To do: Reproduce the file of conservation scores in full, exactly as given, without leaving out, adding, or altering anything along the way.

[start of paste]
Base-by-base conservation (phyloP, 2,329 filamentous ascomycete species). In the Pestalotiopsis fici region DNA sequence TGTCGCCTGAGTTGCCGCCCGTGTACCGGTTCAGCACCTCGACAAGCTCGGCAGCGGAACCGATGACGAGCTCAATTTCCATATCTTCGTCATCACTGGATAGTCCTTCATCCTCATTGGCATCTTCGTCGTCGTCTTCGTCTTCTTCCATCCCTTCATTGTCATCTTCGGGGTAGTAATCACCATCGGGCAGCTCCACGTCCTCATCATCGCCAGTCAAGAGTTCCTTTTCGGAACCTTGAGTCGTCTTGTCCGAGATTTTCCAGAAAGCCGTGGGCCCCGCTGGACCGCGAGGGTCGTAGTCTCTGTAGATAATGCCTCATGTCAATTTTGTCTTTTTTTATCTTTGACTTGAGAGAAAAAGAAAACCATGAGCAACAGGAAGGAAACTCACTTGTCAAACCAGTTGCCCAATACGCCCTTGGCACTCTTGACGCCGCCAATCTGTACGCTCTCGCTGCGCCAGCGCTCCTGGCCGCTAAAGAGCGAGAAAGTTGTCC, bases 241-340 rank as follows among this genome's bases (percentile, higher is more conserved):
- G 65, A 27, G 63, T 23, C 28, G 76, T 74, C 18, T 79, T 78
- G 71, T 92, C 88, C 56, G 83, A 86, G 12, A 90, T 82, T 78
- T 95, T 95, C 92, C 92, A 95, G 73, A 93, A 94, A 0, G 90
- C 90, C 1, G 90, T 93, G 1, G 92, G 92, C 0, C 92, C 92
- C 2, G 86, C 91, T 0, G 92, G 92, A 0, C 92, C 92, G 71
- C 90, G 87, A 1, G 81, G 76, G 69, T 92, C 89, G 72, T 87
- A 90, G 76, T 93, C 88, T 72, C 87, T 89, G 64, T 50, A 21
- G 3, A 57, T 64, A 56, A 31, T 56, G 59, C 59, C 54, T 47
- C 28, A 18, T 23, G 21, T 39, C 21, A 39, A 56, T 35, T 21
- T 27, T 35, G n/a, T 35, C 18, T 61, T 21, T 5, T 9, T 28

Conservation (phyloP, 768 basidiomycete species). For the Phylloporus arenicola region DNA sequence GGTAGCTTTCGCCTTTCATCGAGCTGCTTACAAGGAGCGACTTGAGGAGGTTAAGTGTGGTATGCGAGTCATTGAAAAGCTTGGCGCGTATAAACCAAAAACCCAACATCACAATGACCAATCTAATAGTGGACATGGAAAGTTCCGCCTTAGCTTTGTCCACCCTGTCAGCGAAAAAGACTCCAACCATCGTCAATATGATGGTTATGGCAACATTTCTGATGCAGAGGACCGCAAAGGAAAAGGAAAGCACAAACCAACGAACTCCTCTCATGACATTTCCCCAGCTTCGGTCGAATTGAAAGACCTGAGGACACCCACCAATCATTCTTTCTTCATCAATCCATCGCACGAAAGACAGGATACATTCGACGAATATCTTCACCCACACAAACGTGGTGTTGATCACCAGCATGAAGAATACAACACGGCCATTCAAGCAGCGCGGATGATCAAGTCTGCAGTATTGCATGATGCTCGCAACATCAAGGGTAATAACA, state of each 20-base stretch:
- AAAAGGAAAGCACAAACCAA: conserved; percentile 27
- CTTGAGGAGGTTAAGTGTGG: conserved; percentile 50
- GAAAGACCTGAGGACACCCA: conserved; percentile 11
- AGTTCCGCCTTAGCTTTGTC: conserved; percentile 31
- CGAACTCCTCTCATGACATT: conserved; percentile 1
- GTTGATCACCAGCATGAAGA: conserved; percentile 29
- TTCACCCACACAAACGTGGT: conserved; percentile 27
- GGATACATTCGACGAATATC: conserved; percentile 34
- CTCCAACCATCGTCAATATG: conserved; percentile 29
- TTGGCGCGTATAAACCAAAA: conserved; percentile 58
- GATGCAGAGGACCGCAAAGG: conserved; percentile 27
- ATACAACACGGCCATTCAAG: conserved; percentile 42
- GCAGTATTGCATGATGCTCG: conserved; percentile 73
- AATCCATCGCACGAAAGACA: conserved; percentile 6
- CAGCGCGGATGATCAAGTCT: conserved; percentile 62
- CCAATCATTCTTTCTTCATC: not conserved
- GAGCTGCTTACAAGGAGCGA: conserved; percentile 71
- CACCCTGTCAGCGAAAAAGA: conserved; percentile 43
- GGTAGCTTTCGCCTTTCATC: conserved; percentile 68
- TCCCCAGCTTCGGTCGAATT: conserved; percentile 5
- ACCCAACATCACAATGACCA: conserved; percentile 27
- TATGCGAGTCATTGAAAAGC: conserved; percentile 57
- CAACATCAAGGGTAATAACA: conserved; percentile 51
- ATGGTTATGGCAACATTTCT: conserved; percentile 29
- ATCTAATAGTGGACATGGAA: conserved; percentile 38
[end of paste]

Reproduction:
Base-by-base conservation (phyloP, 2,329 filamentous ascomycete species). In the Pestalotiopsis fici region DNA sequence TGTCGCCTGAGTTGCCGCCCGTGTACCGGTTCAGCACCTCGACAAGCTCGGCAGCGGAACCGATGACGAGCTCAATTTCCATATCTTCGTCATCACTGGATAGTCCTTCATCCTCATTGGCATCTTCGTCGTCGTCTTCGTCTTCTTCCATCCCTTCATTGTCATCTTCGGGGTAGTAATCACCATCGGGCAGCTCCACGTCCTCATCATCGCCAGTCAAGAGTTCCTTTTCGGAACCTTGAGTCGTCTTGTCCGAGATTTTCCAGAAAGCCGTGGGCCCCGCTGGACCGCGAGGGTCGTAGTCTCTGTAGATAATGCCTCATGTCAATTTTGTCTTTTTTTATCTTTGACTTGAGAGAAAAAGAAAACCATGAGCAACAGGAAGGAAACTCACTTGTCAAACCAGTTGCCCAATACGCCCTTGGCACTCTTGACGCCGCCAATCTGTACGCTCTCGCTGCGCCAGCGCTCCTGGCCGCTAAAGAGCGAGAAAGTTGTCC, bases 241-340 rank as follows among this genome's bases (percentile, higher is more conserved):
- G 65, A 27, G 63, T 23, C 28, G 76, T 74, C 18, T 79, T 78
- G 71, T 92, C 88, C 56, G 83, A 86, G 12, A 90, T 82, T 78
- T 95, T 95, C 92, C 92, A 95, G 73, A 93, A 94, A 0, G 90
- C 90, C 1, G 90, T 93, G 1, G 92, G 92, C 0, C 92, C 92
- C 2, G 86, C 91, T 0, G 92, G 92, A 0, C 92, C 92, G 71
- C 90, G 87, A 1, G 81, G 76, G 69, T 92, C 89, G 72, T 87
- A 90, G 76, T 93, C 88, T 72, C 87, T 89, G 64, T 50, A 21
- G 3, A 57, T 64, A 56, A 31, T 56, G 59, C 59, C 54, T 47
- C 28, A 18, T 23, G 21, T 39, C 21, A 39, A 56, T 35, T 21
- T 27, T 35, G n/a, T 35, C 18, T 61, T 21, T 5, T 9, T 28

Conservation (phyloP, 768 basidiomycete species). For the Phylloporus arenicola region DNA sequence GGTAGCTTTCGCCTTTCATCGAGCTGCTTACAAGGAGCGACTTGAGGAGGTTAAGTGTGGTATGCGAGTCATTGAAAAGCTTGGCGCGTATAAACCAAAAACCCAACATCACAATGACCAATCTAATAGTGGACATGGAAAGTTCCGCCTTAGCTTTGTCCACCCTGTCAGCGAAAAAGACTCCAACCATCGTCAATATGATGGTTATGGCAACATTTCTGATGCAGAGGACCGCAAAGGAAAAGGAAAGCACAAACCAACGAACTCCTCTCATGACATTTCCCCAGCTTCGGTCGAATTGAAAGACCTGAGGACACCCACCAATCATTCTTTCTTCATCAATCCATCGCACGAAAGACAGGATACATTCGACGAATATCTTCACCCACACAAACGTGGTGTTGATCACCAGCATGAAGAATACAACACGGCCATTCAAGCAGCGCGGATGATCAAGTCTGCAGTATTGCATGATGCTCGCAACATCAAGGGTAATAACA, state of each 20-base stretch:
- AAAAGGAAAGCACAAACCAA: conserved; percentile 27
- CTTGAGGAGGTTAAGTGTGG: conserved; percentile 50
- GAAAGACCTGAGGACACCCA: conserved; percentile 11
- AGTTCCGCCTTAGCTTTGTC: conserved; percentile 31
- CGAACTCCTCTCATGACATT: conserved; percentile 1
- GTTGATCACCAGCATGAAGA: conserved; percentile 29
- TTCACCCACACAAACGTGGT: conserved; percentile 27
- GGATACATTCGACGAATATC: conserved; percentile 34
- CTCCAACCATCGTCAATATG: conserved; percentile 29
- TTGGCGCGTATAAACCAAAA: conserved; percentile 58
- GATGCAGAGGACCGCAAAGG: conserved; percentile 27
- ATACAACACGGCCATTCAAG: conserved; percentile 42
- GCAGTATTGCATGATGCTCG: conserved; percentile 73
- AATCCATCGCACGAAAGACA: conserved; percentile 6
- CAGCGCGGATGATCAAGTCT: conserved; percentile 62
- CCAATCATTCTTTCTTCATC: not conserved
- GAGCTGCTTACAAGGAGCGA: conserved; percentile 71
- CACCCTGTCAGCGAAAAAGA: conserved; percentile 43
- GGTAGCTTTCGCCTTTCATC: conserved; percentile 68
- TCCCCAGCTTCGGTCGAATT: conserved; percentile 5
- ACCCAACATCACAATGACCA: conserved; percentile 27
- TATGCGAGTCATTGAAAAGC: conserved; percentile 57
- CAACATCAAGGGTAATAACA: conserved; percentile 51
- ATGGTTATGGCAACATTTCT: conserved; percentile 29
- ATCTAATAGTGGACATGGAA: conserved; percentile 38